In John 14:12, Jesus tells his disciples, “anyone who believes in me will do the same works I have done, and even greater works, because I am going to be with the Father.” Whoa, whoa. Did you catch that? Jesus -- the one who raised people from the dead, healed the sick, performed miracles -- said His followers would do even greater works. How often do we live like we actually believe that? We were given the Spirit so we could follow Jesus’ example, not out of our own efforts, but out of our freedom. It is our mission, as children of God, to reflect the Father’s heart and His will -- not only within the confines of our lives but in the way we serve and love others. And the Father’s heart is always about love.
Where is it that you can love your neighbor? Pray about what God is calling you to, and ask for the Spirit’s empowerment to move forward. If that could look like serving with Southland, check out our Ministries page.
"So I say, let the Holy Spirit guide your lives. Then you won’t be doing what your sinful nature craves. The sinful nature wants to do evil, which is just the opposite of what the Spirit wants. And the Spirit gives us desires that are the opposite of what the sinful nature desires. These two forces are constantly fighting each other, so you are not free to carry out your good intentions. But when you are directed by the Spirit, you are not under obligation to the law of Moses… Since we are living by the Spirit, let us follow the Spirit’s leading in every part of our lives." - Galatians 5:16-18, 25 (NIV)
I was a total goodie-two-shoes as a kid. I knew all the right things to do (or not do) and wore my pristine morality like a badge of honor. But if you had asked my motivation behind it, I wouldn’t have had an answer, other than “because I’m a Christian,” or “my parents told me so.”
Neither of these answers are sustainable when faced with real and ugly struggles. If our faith is limited to doing what we’re “supposed” to, we will inevitably come back to a question of, “Why”? Why has God asked me to do this? Why hasn’t God answered my prayer? Why can’t I fulfill this desire?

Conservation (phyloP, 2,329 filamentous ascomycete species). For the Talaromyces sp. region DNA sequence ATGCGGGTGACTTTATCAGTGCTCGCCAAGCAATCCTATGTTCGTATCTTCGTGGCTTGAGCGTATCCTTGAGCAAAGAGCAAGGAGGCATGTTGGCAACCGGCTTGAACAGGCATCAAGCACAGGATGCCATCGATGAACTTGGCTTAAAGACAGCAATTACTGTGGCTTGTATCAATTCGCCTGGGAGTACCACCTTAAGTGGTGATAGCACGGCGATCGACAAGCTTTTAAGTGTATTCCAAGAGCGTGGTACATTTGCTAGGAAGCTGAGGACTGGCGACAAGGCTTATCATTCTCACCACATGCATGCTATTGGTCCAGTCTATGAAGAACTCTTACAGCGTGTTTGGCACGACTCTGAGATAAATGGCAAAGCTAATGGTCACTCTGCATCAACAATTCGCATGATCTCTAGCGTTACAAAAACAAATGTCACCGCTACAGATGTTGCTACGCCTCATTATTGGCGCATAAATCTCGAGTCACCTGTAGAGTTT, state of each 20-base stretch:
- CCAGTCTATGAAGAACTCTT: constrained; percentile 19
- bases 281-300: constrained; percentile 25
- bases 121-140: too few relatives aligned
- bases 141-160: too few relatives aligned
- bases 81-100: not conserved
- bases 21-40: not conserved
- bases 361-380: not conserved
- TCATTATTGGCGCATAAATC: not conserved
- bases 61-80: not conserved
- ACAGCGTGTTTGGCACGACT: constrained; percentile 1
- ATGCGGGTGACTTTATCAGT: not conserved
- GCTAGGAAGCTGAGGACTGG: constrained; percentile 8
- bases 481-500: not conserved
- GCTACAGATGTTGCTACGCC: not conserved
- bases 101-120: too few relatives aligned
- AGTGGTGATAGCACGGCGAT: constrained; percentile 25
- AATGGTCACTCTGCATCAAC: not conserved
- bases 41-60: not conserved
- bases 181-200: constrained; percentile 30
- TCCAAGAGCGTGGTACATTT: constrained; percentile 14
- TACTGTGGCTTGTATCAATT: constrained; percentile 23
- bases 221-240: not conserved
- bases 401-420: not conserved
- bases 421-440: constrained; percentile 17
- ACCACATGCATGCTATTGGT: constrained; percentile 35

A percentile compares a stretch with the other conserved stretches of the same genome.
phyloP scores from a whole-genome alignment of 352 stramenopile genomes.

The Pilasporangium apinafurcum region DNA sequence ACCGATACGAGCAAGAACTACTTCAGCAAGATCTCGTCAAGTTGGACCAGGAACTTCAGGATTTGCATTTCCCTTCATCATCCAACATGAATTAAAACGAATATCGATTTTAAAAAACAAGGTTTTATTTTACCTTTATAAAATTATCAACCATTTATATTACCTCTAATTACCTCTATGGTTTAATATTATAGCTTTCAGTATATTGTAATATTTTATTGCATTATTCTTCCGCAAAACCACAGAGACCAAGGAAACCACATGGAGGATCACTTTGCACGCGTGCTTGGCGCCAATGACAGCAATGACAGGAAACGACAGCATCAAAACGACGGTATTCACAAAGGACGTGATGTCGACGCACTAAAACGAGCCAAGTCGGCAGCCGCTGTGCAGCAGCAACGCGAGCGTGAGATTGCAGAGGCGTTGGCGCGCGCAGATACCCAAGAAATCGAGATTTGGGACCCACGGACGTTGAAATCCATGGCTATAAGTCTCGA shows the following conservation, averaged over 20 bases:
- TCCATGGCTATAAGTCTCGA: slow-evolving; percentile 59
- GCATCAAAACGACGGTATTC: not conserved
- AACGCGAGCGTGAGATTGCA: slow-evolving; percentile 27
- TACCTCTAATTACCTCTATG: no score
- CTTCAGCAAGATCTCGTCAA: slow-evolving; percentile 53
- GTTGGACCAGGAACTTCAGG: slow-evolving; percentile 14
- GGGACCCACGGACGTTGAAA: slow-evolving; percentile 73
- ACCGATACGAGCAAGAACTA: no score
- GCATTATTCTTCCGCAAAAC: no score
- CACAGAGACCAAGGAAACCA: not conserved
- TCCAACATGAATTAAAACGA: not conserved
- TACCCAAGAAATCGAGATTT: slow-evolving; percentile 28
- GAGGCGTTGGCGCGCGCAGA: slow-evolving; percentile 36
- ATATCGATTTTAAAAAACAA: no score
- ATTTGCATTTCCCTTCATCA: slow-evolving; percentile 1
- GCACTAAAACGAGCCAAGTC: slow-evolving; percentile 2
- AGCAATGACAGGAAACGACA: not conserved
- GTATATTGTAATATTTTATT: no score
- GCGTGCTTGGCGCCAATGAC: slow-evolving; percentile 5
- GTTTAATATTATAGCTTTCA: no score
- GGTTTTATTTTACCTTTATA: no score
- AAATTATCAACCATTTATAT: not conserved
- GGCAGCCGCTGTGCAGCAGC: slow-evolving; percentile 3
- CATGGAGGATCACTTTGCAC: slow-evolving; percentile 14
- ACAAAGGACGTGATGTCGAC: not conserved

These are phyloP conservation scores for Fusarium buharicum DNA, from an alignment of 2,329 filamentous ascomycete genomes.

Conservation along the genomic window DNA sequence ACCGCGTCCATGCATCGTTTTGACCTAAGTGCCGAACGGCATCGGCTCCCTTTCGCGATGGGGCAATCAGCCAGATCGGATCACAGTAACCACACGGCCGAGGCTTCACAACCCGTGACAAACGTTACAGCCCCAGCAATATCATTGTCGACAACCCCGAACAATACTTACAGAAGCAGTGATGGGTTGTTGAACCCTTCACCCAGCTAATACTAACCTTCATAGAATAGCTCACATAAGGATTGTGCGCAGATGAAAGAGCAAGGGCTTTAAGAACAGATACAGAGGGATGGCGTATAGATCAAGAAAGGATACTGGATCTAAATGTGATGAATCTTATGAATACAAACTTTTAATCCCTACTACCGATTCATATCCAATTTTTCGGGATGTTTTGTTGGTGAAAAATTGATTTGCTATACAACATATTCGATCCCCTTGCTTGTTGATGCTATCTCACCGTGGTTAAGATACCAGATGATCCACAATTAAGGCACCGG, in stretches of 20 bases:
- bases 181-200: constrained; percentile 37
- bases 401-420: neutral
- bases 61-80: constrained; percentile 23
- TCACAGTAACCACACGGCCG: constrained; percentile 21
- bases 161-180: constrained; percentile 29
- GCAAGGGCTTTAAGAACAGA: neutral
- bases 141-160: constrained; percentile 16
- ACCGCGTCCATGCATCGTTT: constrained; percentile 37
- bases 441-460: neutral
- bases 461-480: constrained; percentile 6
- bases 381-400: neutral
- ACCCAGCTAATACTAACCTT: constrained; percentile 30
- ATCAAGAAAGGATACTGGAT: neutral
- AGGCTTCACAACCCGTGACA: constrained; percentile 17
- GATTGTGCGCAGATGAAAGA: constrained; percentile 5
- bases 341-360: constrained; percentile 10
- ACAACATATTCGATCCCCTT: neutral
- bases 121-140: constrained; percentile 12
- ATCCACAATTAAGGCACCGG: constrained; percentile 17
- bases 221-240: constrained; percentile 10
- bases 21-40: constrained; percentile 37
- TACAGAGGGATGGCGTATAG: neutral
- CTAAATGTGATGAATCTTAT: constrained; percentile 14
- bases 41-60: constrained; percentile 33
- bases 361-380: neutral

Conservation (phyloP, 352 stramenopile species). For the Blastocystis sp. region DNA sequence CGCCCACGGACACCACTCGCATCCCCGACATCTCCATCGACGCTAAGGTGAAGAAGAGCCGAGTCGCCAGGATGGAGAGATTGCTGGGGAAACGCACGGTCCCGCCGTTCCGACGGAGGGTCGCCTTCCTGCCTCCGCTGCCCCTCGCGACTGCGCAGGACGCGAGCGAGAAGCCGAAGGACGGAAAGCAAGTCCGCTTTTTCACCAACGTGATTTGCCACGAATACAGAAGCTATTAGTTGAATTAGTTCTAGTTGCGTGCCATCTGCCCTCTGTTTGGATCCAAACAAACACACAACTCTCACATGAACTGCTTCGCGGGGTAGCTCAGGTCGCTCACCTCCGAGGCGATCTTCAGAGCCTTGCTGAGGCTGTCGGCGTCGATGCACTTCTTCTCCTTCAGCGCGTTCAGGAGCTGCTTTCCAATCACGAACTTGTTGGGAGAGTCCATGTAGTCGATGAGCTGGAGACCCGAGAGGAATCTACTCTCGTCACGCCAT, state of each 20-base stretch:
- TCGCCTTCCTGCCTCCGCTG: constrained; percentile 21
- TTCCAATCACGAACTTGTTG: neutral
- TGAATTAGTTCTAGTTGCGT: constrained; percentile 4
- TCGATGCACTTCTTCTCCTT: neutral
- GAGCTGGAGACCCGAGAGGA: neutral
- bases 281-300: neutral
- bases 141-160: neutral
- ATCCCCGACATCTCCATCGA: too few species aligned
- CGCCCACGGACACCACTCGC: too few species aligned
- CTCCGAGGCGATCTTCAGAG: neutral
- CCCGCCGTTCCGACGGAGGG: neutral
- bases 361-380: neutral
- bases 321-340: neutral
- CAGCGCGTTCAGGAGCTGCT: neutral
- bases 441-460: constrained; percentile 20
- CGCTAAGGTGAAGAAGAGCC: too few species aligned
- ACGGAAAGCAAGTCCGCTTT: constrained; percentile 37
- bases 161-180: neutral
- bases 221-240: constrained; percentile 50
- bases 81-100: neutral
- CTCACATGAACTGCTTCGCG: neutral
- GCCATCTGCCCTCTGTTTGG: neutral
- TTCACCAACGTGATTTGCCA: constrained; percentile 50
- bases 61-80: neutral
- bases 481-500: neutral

At the root of our why’s is a question of our Father’s character. Oswald Chambers said it best - “the root of all sin is the suspicion that God is not good.” All my doubt, anxiety, and rebellion finds its root in a panicked need to take things into my own hands. If we believed and lived as if God was as good as He says He is, our faith would be a lot more free to simply abide. To walk. To serve.
That’s what Paul challenges us to -- to surrender to and walk with the Spirit, knowing that what the Father wants for us is better than we can imagine. It is not our responsibility to single-handedly conquer our sin; it is our responsibility to submit to the Spirit.
When you follow the desires of your sinful nature, the results are very clear: sexual immorality, impurity, lustful pleasures, idolatry, sorcery, hostility, quarreling, jealousy, outbursts of anger, selfish ambition, dissension, division, envy, drunkenness, wild parties, and other sins like these. Let me tell you again, as I have before, that anyone living that sort of life will not inherit the Kingdom of God. "But the Holy Spirit produces this kind of fruit in our lives: love, joy, peace, patience, kindness, goodness, faithfulness, gentleness, and self-control. There is no law against these things!" - Galatians 5:19-23 (NIV)
I have a bit of road rage. Particularly if I’m running late, or driving a long distance, I tend to drive like it’s a competition and play the victim to every other driver not catering to my speed. I’m ashamed to say, it’s typically a perfect storm that amounts to exactly none of the fruit of the Spirit being exemplified.
You may have read this Galatians passage many times. But have you ever noticed that the fruit of the Spirit is singular, not plural? As in, this list doesn’t operate as a handful of separate traits -- it’s one fruit, one whole byproduct growing together. Without kindness, you will lack patience. Without love, you will lack gentleness. Without peace, you will lack self-control. None of the fruit function individually.
In moments of desperation, we tend to grasp for what we need -- patience when sitting in traffic, self-control when presented with any form of sugar (guilty), joy when it’s been a rough day -- but the Spirit doesn’t produce fast-food solutions to our problems, He cultivates a life overflowing with these reflections of God.
So what if we look more like the first part of this scripture? What if our fruit doesn’t look like the fruit of the Spirit? Simply put, “we become like what we worship” (John Mark Comer, God Has a Name). We are all living as spiritual beings in pursuit of something, and that something will dictate what fruit grows in our lives. And if we walk in worshipful submission with the Spirit, we will plant orchards.